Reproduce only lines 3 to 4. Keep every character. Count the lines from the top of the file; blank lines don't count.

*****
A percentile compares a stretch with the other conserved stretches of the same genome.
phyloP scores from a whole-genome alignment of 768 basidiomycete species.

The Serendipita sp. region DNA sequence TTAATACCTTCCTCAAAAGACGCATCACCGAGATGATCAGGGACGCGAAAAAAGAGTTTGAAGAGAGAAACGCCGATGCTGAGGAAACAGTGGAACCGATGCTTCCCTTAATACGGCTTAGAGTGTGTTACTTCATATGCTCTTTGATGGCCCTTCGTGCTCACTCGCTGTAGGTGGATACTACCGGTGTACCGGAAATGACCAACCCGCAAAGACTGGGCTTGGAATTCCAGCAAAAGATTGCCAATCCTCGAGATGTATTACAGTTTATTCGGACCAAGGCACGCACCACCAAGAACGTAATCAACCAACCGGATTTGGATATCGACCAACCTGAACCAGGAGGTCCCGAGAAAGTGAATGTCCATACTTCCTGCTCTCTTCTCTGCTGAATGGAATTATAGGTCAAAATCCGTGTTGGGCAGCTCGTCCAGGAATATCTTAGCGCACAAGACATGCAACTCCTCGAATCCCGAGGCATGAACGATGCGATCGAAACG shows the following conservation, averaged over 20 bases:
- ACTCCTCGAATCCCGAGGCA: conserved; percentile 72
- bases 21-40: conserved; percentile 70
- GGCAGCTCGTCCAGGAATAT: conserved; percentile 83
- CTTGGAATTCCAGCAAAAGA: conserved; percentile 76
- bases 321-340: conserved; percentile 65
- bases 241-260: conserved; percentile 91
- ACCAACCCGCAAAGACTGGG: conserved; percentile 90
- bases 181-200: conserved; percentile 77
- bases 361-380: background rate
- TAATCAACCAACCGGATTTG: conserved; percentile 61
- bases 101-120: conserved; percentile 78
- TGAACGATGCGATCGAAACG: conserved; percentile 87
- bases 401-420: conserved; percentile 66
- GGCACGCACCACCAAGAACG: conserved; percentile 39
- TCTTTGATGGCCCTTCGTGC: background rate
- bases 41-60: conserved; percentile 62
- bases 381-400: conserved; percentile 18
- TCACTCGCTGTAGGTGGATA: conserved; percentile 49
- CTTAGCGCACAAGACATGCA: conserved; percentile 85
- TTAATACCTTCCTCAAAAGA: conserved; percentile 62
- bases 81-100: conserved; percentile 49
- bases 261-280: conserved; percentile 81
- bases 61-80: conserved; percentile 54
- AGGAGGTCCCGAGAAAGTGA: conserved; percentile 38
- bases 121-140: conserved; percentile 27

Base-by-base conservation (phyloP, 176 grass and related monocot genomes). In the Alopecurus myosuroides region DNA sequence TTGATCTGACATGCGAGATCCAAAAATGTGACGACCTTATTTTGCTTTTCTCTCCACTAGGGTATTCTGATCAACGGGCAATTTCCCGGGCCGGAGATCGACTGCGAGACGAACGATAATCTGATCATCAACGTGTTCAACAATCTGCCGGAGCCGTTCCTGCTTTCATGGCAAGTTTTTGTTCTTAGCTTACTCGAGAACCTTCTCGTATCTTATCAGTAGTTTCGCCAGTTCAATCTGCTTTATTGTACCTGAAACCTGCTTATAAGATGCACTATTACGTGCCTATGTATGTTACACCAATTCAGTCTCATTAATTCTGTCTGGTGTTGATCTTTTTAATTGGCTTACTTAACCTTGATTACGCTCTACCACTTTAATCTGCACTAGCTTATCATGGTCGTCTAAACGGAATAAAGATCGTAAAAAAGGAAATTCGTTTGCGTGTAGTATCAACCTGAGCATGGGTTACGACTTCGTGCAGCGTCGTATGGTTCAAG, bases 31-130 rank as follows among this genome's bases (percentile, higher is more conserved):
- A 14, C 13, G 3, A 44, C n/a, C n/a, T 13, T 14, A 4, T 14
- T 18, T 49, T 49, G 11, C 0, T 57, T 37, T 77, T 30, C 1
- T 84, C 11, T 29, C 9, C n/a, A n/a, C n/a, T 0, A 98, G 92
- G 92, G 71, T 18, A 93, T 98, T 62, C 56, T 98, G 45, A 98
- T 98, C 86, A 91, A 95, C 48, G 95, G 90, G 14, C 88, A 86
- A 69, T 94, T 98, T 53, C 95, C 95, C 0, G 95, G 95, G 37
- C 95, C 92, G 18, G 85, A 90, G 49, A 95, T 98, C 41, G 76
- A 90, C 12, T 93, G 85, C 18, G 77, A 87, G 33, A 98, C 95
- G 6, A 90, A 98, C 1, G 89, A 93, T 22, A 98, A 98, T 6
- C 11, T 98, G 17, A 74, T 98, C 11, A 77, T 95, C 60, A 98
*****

The Serendipita sp. region DNA sequence TTAATACCTTCCTCAAAAGACGCATCACCGAGATGATCAGGGACGCGAAAAAAGAGTTTGAAGAGAGAAACGCCGATGCTGAGGAAACAGTGGAACCGATGCTTCCCTTAATACGGCTTAGAGTGTGTTACTTCATATGCTCTTTGATGGCCCTTCGTGCTCACTCGCTGTAGGTGGATACTACCGGTGTACCGGAAATGACCAACCCGCAAAGACTGGGCTTGGAATTCCAGCAAAAGATTGCCAATCCTCGAGATGTATTACAGTTTATTCGGACCAAGGCACGCACCACCAAGAACGTAATCAACCAACCGGATTTGGATATCGACCAACCTGAACCAGGAGGTCCCGAGAAAGTGAATGTCCATACTTCCTGCTCTCTTCTCTGCTGAATGGAATTATAGGTCAAAATCCGTGTTGGGCAGCTCGTCCAGGAATATCTTAGCGCACAAGACATGCAACTCCTCGAATCCCGAGGCATGAACGATGCGATCGAAACG shows the following conservation, averaged over 20 bases:
- ACTCCTCGAATCCCGAGGCA: conserved; percentile 72